"A refreshingly innovative approach to charting geographical knowledge. A wide range of authors trace the social construction and contestation of geographical ideas through the sites of their production and their relational geographies of engagement. This creative and comprehensive book offers an extremely valuable tool to professionals and students alike." - Victoria Lawson, University of Washington "A Handbook that recasts geograph's history in original, thought-provoking ways. Eschewing the usual chronological march through leading figures and big ideas, it looks at geography against the backdrop of the places and institutional contexts where it has been produced, and the social-cum-intellectual currents underlying some of its most important concepts." - Alexander B. Murphy, University of Oregon The SAGE Handbook of Geographical Knowledge is a critical inquiry into how geography as a field of knowledge has been produced, re-produced, and re-imagined. It comprises three sections on geographical orientations, geography's venues, and critical geographical concepts and controversies. The first provides an overview of the genealogy of "geography". The second highlights the types of spatial settings and locations in which geographical knowledge has been produced. The third focuses on venues of primary importance in the historical geography of geographical thought. Orientations includes chapters on: Geography - the Genealogy of a Term; Geography's Narratives and Intellectual History Geography's Venues includes chapters on: Field; Laboratory; Observatory; Archive; Centre of Calculation; Mission Station; Battlefield; Museum; Public Sphere; Subaltern Space; Financial Space; Art Studio; Botanical/Zoological Gardens; Learned Societies Critical concepts and controversies - includes chapters on: Environmental Determinism; Region; Place; Nature and Culture; Development; Conservation; Geopolitics; Landscape; Time; Cycle of Erosion; Time; Gender; Race/Ethnicity; Social Class; Spatial Analysis; Glaciation; Ice Ages; Map; Climate Change; Urban/Rural. Comprehensive without claiming to be encyclopedic, textured and nuanced, this Handbook will be a key resource for all researchers with an interest in the pasts, presents and futures of geography.
Defining the key terms that inform the language of geography and define the geographical imagination: space, time, place, scale, landscape, this volume provides definitions of terms from both human and physical geography.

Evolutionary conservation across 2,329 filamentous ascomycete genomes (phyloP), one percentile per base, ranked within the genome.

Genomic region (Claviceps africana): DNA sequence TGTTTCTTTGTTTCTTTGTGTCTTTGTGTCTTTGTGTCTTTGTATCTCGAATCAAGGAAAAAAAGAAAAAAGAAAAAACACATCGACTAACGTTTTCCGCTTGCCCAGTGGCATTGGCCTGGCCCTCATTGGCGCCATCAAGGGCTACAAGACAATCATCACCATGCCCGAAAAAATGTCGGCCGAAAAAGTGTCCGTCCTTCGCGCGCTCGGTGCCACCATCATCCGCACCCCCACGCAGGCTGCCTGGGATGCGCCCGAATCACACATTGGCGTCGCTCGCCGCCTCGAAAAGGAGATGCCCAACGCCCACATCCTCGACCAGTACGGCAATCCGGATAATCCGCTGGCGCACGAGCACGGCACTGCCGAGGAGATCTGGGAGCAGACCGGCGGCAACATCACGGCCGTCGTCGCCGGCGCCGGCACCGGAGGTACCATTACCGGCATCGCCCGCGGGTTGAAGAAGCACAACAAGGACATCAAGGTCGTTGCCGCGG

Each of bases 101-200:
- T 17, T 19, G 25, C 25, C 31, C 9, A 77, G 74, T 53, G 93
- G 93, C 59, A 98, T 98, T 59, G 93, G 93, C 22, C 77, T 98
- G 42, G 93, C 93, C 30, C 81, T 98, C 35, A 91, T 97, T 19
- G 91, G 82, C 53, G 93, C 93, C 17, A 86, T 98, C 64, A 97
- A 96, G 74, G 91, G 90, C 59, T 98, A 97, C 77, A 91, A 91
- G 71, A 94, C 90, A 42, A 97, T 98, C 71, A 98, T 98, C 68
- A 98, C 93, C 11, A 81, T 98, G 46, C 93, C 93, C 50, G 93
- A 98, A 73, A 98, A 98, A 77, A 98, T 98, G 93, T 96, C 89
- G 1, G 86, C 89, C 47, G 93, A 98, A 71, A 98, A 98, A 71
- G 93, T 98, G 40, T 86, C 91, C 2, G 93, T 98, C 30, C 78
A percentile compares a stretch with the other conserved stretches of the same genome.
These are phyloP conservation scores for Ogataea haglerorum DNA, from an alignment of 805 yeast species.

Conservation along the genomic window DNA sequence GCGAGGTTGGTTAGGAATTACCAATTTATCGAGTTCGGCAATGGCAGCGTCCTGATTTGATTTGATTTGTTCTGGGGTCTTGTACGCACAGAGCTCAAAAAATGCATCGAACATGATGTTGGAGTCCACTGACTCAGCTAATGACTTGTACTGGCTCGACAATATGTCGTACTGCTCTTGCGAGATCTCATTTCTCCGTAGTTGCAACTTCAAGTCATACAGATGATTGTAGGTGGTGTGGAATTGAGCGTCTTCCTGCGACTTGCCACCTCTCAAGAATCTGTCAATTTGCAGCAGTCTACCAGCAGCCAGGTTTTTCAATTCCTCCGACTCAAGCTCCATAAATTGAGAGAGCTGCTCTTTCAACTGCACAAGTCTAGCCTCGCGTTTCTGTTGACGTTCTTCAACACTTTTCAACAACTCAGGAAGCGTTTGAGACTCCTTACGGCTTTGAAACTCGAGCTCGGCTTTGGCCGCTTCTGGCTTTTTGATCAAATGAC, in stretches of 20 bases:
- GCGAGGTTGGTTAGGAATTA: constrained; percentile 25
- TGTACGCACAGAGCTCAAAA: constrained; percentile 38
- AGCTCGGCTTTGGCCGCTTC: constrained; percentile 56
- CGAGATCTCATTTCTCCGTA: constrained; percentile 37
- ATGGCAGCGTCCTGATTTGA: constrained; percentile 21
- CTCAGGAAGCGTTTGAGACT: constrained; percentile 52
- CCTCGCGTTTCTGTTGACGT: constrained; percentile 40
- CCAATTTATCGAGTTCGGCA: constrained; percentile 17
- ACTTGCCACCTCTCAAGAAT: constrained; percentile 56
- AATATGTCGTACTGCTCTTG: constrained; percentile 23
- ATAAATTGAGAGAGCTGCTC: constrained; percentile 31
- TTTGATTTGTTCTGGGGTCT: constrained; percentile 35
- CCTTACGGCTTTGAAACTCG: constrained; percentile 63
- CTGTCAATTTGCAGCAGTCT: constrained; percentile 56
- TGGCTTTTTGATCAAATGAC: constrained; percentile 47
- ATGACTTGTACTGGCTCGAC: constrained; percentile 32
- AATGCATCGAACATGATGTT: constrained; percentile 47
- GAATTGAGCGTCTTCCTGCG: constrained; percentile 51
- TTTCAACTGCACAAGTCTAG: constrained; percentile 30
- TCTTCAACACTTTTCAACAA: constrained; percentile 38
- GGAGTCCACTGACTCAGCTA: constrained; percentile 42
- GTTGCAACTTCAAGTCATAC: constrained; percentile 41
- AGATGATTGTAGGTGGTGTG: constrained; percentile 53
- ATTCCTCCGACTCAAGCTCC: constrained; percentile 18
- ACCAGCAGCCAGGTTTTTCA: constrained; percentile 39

Category: General Certificate of Secondary Education
This updated revision guide has tips and examiners' comments on preparing for and sitting the exam, explanations of how case studies should be used and guidance on how to approach the decision-making paper. There are also short questions and practice exam questions with answers.
Key Methods in Geography is an introduction for undergraduates to the principal methodological issues involved in the collection, analysis and presentation of geographical information. It provides an accessible primer, which will be used by students as a reference throughout their degree, on all issues from research design to presentation. A unique feature of the book is that it provides definitions of terms from both human geography and physical geography. Organized into four parts: Getting Started in Geographical Research; Data Collection in Human Geography; Data Collection in Physical Geography; Analyzing and Representing Geographical Data. Each chapter is comprised of a short definition, a summary of the principal arguments, a substantive 5,000-word discussion, the use of real-life examples, and annotated notes for further reading. The teaching of research methods is integral in all geography courses. Key Methods in Geography identifies the key analytical and observational strategies with which all geography undergraduates should be conversant.
This Foundation book has simplified text covering the same material as the core student book (with the same pagination). Written to AQA/A specification, it encourages the development of geographical skills. There are activity and test questions, and guidance for students on tackling coursework.